Former Chicago top cop and current Chicago Crime Commission deputy director Jody Weis came out Wednesday in staunch opposition to the massive gambling expansion bill, a measure narrowly approved by the Illinois state legislature and still awaiting Governor Pat Quinn's signature.
Weis feels the bill -- Senate Bill 744 -- "is critically flawed due to a lack of regulatory safeguards and should be reconsidered," according to a statement released Wednesday by the watchdog group, which recently completed their analysis of the legislation. They argue that the vast expansion -- including five new casinos and nearly 40,000 new gaming positions statewide, 4,000 of which are located in Chicago -- should be accompanied with a corresponding increase in regulatory capabilities.
Instead, the state's regulating body -- the Illinois Gaming Board -- will lose oversight of both the Chicago casinos and downstate race tracks downstate, which could put those facilities in "untested and, most likely, politically connected hands," according to the commission's executive vice president Art Bilek.
The Illinois Gaming Board has, in recent months, largely agreed with the commission. In July, the board's chairman Aaron Jaffe described the measure as "409 pages of garbage" and indicated that the would be "flabbergasted" if the Democratic governor signed it into law.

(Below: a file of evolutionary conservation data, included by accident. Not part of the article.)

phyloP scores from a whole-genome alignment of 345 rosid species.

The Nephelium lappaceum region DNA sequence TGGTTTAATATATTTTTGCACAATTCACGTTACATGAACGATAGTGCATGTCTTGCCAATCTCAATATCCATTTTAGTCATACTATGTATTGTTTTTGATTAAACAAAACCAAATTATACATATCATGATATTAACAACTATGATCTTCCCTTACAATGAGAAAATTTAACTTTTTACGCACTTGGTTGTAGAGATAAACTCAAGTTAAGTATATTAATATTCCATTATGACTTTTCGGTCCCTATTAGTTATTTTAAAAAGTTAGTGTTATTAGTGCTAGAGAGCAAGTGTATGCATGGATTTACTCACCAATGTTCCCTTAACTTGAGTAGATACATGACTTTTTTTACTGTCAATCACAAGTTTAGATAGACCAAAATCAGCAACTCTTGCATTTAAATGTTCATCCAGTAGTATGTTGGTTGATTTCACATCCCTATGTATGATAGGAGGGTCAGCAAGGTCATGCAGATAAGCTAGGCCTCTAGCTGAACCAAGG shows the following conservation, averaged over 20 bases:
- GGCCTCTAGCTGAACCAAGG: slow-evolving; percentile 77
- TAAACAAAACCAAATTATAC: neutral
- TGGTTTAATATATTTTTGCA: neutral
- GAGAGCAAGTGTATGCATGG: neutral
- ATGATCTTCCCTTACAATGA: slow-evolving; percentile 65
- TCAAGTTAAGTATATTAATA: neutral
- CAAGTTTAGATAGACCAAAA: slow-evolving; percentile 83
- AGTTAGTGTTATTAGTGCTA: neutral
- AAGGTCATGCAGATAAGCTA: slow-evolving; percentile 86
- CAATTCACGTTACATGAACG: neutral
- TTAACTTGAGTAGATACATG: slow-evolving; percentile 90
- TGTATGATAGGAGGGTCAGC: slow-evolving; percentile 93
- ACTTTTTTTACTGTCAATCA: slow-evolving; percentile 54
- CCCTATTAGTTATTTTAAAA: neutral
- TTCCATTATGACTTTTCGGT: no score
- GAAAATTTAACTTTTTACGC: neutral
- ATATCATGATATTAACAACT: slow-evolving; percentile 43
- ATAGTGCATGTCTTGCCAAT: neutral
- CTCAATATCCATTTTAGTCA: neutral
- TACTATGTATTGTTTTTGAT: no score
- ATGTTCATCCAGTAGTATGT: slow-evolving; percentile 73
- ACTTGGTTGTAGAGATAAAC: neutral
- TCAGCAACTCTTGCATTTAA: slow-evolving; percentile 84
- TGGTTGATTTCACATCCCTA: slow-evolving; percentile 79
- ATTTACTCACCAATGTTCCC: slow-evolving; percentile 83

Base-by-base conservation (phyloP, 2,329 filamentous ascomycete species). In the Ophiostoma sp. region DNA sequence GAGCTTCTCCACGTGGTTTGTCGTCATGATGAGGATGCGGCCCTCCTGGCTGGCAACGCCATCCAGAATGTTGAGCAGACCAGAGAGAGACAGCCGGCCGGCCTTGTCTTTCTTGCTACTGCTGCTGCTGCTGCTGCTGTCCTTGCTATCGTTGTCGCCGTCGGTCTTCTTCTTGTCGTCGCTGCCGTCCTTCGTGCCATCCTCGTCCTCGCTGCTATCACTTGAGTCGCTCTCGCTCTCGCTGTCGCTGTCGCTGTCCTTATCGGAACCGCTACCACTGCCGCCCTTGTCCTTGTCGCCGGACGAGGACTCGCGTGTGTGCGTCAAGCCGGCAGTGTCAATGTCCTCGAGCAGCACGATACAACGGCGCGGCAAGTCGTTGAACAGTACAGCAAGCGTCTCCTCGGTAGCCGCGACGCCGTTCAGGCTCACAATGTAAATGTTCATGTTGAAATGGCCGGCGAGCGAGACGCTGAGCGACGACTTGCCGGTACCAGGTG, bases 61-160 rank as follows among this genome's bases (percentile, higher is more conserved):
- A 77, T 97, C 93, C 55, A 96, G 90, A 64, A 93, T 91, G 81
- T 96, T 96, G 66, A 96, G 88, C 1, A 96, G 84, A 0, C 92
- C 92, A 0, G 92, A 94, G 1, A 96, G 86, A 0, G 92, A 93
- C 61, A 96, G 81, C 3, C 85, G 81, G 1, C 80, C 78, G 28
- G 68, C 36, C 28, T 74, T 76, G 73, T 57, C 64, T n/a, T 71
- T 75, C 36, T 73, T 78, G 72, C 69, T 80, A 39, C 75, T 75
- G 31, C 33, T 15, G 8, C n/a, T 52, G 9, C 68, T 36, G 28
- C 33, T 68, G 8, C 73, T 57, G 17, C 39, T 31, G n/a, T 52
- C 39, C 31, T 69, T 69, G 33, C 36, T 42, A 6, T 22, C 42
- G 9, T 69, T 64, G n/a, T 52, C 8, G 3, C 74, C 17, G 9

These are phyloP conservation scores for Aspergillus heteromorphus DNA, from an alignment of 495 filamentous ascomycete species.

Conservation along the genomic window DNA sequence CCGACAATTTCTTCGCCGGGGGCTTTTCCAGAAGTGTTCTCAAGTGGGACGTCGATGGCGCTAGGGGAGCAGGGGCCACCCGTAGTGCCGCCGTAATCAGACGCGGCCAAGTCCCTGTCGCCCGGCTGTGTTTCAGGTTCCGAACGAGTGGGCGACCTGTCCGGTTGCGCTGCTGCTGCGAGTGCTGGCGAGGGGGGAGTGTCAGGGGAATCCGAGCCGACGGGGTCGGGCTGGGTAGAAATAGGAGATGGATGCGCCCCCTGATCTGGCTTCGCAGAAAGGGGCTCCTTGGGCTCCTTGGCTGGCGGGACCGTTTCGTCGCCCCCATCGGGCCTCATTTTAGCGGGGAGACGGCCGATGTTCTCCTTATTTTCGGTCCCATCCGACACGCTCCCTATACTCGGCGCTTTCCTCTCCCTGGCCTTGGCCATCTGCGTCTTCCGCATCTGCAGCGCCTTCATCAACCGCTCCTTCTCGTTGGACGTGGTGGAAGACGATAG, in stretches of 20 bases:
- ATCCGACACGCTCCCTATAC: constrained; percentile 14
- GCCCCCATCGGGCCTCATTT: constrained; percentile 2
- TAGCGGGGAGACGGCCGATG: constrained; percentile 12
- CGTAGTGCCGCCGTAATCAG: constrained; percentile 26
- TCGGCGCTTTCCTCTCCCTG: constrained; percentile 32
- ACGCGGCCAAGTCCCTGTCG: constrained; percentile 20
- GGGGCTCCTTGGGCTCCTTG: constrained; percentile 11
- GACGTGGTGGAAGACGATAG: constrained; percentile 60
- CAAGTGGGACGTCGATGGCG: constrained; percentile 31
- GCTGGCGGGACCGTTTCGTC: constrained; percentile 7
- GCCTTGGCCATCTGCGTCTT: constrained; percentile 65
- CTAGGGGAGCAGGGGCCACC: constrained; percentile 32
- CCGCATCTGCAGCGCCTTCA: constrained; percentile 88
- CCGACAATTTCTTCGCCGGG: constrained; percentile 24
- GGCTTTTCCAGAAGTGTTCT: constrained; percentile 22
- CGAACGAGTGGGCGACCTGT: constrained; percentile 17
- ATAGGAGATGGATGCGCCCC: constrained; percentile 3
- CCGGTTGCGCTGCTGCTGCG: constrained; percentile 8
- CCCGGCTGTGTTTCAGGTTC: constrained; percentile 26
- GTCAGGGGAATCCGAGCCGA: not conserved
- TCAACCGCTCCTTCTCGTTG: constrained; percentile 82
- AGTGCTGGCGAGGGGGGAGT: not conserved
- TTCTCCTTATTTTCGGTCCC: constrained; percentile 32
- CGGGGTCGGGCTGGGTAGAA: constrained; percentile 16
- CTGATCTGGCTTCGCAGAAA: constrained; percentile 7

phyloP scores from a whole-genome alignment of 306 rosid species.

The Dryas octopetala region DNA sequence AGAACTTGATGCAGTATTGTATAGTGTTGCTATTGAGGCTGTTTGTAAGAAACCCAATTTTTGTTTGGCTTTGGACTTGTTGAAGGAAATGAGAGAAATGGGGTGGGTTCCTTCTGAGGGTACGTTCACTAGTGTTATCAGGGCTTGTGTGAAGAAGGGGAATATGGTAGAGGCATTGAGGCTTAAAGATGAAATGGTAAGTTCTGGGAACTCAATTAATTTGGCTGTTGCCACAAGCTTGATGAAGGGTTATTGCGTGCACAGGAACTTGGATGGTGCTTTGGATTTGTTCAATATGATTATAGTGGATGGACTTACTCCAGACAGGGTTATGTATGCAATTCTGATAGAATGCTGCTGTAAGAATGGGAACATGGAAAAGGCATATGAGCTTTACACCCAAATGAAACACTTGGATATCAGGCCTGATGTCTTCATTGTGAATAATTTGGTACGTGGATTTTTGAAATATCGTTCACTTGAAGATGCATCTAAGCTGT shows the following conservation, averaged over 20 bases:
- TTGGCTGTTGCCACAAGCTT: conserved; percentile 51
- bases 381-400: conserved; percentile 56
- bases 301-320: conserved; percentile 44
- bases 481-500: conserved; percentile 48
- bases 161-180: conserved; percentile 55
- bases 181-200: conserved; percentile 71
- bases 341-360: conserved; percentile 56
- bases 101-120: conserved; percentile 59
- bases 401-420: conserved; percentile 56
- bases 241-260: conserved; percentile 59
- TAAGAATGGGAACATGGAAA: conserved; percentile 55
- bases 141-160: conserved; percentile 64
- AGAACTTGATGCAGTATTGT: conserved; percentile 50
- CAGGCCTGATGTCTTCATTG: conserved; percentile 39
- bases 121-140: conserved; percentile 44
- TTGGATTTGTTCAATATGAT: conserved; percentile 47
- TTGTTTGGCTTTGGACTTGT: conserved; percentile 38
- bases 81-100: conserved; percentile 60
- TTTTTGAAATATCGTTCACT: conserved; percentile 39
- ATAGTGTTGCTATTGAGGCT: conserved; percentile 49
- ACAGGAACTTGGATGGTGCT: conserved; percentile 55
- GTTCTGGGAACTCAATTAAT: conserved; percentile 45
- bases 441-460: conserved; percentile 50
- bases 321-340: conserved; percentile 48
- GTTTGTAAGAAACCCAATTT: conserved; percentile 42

Mayor Rahm Emanuel has consistently defended the bill -- particularly with its plan for a casino in downtown Chicago as a job provider and revenue creator that will keep the city economically competitive. He previously said he was hopeful about Quinn signing the measure. Emanuel, of course, made the decision to pass over Weis and hire new Chicago Police Department Superintendent Garry McCarthy earlier this year.
Also fans of the bill likely are many of those who received political contributions -- totaling about $812,000 -- from the gambling industry since the beginning of 2010 and also voted for the bill. Senate President John Cullerton (D), another high-level supporter of the bill, as reported by the Tribune was among the biggest recipients of gaming cash in the state.
Representatives of south suburban Ford Heights, the proposed site of one of the state's new casinos, were incensed by the watchdog group's criticism of their village's ability to oversee such a facility, as one village spokesman called the report "a slap in the face," according to the Northwest Indiana Times.
Meanwhile, Quinn remains publicly undecided and has yet to even officially receive to bill, as the Chicago Tribune reports. Cullerton put a legislative hold on the measure in May reportedly with the hope that the governor, who has previously opposed such widespread gaming expansion, might be talked into it. He appears to still be meeting with folks throughout the state to see how they feel about the bill.
"I think there's some strong critics of the bill that are on our schedule so we want to make sure everybody gets their voice heard," Quinn said of the bill Wednesday to the Tribune.
CORRECTION: This article previously stated that Speaker Madigan received hefty campaign contributions from the gaming industry, then supported the legislation. Though Madigan did receive contributions from the industry, he recused himself from voting on the measure. We regret the error.